GITTEL'S HANDS

Elijah makes a miraculous appearance in this Passover tale of a boastful father and his wise and compassionate daughter, Gittel. To pay a debt, Yakov makes exaggerated guarantees of Gittel's handiwork and loses his means for earning a living. Gittel's kindness toward a trapped dove, a starving cat, and a shivering beggar earn the intervention of the prophet Elijah, who provides her with the tools and skill to make exquisite silver goods for the Passover seder, ensuring a fine livelihood for her and her chastened father. Silverman (Fixing the Crack of Dawn, 1994, etc.) renders Gittel's story in the manner of a folktale, burnished with motifs from the Rumpelstiltskin story. Lattimore, taking her cue from Chagall, creates scenes alight with the rhythms and colors of stained glass, where pink doves and green cats mingle with the floating figures and dancing houses of a snowbound shtetl. Readers familiar with Passover traditions will love the story most; others will find the glossary a useful page for learning more. (Picture book/folklore. 7+)

Pub Date: March 1, 1996

ISBN: 0-8167-3798-3

Page Count: 32

Publisher: N/A

Review Posted Online: May 20, 2010

Kirkus Reviews Issue: March 15, 1996

Did you like this book?

No Comments Yet

Plays to Rowling’s fan base; equally suited for gifting and reading aloud or alone.

Our Verdict

  • Our Verdict
  • GET IT

  • New York Times Bestseller

  • IndieBound Bestseller

THE CHRISTMAS PIG

A 7-year-old descends into the Land of the Lost in search of his beloved comfort object.

Jack has loved Dur Pig long enough to wear the beanbag toy into tattered shapelessness—which is why, when his angry older stepsister chucks it out the car window on Christmas Eve, he not only throws a titanic tantrum and viciously rejects the titular replacement pig, but resolves to sneak out to find DP. To his amazement, the Christmas Pig offers to guide him to the place where all lost Things go. Whiffs of childhood classics, assembled with admirable professionalism into a jolly adventure story that plays all the right chords, hang about this tale of loss and love. Along with family drama, Rowling stirs in fantasy, allegory, and generous measures of social and political commentary. Pursued by the Land’s cruel and monstrous Loser, Jack and the Christmas Pig pass through territories from the Wastes of the Unlamented, where booger-throwing Bad Habits roam, to the luxurious City of the Missed for encounters with Hope, Happiness, and Power (a choleric king who rejects a vote that doesn’t go his way). A joyful reunion on the Island of the Beloved turns poignant, but Christmas Eve being “a night for miracles and lost causes,” perhaps there’s still a chance (with a little help from Santa) for everything to come right? In both the narrative and Field’s accomplished, soft-focus illustrations, the cast presents White.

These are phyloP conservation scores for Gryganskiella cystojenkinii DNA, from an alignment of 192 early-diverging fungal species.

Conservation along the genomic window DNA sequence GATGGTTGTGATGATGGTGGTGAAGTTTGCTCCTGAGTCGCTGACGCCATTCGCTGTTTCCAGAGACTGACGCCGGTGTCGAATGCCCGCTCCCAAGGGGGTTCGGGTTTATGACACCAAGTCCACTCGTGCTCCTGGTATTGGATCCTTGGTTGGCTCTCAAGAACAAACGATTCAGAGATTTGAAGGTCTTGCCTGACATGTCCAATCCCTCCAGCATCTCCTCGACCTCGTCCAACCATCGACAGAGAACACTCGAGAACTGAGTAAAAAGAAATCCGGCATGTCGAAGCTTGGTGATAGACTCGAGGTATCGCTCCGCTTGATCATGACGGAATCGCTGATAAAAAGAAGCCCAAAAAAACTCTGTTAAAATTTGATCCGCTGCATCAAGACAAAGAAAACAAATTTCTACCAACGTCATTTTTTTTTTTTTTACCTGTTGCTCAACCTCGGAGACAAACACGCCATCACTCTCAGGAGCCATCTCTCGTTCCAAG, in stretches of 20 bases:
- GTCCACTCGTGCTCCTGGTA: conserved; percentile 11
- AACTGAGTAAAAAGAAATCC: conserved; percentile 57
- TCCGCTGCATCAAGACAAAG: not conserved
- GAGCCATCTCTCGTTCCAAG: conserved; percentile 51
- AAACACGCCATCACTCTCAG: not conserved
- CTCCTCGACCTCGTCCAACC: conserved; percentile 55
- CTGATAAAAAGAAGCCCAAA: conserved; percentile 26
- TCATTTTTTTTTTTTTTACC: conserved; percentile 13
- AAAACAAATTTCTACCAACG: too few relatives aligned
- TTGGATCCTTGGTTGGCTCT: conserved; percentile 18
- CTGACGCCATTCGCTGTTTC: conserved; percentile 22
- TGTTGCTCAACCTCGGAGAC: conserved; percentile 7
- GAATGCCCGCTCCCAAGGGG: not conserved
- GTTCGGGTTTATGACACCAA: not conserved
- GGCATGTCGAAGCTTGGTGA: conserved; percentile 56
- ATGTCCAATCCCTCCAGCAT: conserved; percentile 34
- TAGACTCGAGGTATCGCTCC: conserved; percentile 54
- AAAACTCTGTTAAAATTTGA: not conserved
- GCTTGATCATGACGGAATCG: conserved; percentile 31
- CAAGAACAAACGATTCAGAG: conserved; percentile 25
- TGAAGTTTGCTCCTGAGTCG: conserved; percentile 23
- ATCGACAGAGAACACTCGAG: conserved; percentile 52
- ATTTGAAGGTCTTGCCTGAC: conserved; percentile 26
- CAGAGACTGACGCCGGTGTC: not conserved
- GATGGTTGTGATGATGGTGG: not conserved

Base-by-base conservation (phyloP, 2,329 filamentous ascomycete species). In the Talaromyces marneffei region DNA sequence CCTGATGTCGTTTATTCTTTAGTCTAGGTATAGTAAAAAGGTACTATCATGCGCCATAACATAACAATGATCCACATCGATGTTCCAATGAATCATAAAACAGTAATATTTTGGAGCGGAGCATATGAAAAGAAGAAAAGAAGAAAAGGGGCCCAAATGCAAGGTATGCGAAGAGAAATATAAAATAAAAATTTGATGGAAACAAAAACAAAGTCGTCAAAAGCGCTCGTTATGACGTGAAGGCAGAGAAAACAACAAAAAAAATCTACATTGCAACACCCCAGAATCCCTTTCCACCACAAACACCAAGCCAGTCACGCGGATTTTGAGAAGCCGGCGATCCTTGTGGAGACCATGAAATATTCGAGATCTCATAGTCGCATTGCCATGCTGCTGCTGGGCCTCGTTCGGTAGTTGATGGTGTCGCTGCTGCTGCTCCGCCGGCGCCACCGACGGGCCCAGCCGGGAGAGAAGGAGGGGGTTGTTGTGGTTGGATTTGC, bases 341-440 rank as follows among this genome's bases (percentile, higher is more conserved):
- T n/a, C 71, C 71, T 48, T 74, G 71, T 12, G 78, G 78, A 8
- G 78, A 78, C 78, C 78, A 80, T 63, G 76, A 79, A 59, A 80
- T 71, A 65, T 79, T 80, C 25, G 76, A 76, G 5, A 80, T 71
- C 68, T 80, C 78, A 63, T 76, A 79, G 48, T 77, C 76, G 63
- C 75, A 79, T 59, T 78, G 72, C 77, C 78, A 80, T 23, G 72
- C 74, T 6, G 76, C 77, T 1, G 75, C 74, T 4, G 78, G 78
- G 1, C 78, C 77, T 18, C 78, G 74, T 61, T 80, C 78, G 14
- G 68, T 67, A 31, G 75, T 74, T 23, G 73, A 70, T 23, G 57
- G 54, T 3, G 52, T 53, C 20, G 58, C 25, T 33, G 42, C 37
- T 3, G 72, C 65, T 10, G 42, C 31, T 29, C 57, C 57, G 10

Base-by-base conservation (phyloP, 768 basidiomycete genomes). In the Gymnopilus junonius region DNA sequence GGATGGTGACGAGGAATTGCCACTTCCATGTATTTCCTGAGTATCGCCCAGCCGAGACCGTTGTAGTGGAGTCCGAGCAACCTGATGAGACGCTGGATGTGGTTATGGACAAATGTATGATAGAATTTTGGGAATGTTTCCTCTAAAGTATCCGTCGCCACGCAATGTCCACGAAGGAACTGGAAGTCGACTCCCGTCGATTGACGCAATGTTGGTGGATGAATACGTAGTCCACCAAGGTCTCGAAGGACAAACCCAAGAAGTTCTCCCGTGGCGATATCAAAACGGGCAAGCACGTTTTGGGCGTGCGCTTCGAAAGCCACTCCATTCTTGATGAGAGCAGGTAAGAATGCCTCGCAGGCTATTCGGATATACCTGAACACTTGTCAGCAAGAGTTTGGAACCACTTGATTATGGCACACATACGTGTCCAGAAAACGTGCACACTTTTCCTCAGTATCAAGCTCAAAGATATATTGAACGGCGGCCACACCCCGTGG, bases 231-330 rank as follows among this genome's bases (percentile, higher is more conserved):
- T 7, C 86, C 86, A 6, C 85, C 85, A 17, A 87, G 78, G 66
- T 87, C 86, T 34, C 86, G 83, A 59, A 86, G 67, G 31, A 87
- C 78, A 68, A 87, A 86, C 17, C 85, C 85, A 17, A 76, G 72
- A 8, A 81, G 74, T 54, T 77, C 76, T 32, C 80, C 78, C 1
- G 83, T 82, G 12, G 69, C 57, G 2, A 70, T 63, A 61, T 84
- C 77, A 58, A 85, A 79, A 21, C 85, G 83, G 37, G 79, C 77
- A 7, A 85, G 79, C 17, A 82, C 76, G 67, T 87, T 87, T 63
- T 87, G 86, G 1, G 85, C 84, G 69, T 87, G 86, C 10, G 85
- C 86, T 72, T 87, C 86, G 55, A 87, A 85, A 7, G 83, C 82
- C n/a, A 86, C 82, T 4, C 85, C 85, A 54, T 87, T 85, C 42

Plays to Rowling’s fan base; equally suited for gifting and reading aloud or alone. (Fantasy. 8-12)

Pub Date: Oct. 12, 2021

ISBN: 978-1-338-79023-8

Page Count: 288

Publisher: Scholastic

Review Posted Online: Oct. 21, 2021

Kirkus Reviews Issue: Nov. 15, 2021

Did you like this book?

IF YOU LIVED DURING THE PLIMOTH THANKSGIVING

A measured corrective to pervasive myths about what is often referred to as the “first Thanksgiving.”

Contextualizing them within a Native perspective, Newell (Passamaquoddy) touches on the all-too-familiar elements of the U.S. holiday of Thanksgiving and its origins and the history of English colonization in the territory now known as New England. In addition to the voyage and landfall of the Mayflower, readers learn about the Doctrine of Discovery that arrogated the lands of non-Christian peoples to European settlers; earlier encounters between the Indigenous peoples of the region and Europeans; and the Great Dying of 1616-1619, which emptied the village of Patuxet by 1620. Short, two- to six-page chapters alternate between the story of the English settlers and exploring the complex political makeup of the region and the culture, agriculture, and technology of the Wampanoag—all before covering the evolution of the holiday. Refreshingly, the lens Newell offers is a Native one, describing how the Wampanoag and other Native peoples received the English rather than the other way around. Key words ranging from estuary to discover are printed in boldface in the narrative and defined in a closing glossary. Nelson (a member of the Leech Lake Band of Minnesota Chippewa) contributes soft line-and-color illustrations of the proceedings. (This book was reviewed digitally.)

Essential. (Nonfiction. 8-12)

Pub Date: Nov. 2, 2021

ISBN: 978-1-338-72637-4

Page Count: 96

Publisher: Scholastic Nonfiction

Review Posted Online: Oct. 13, 2021

Kirkus Reviews Issue: Nov. 1, 2021

Did you like this book?

more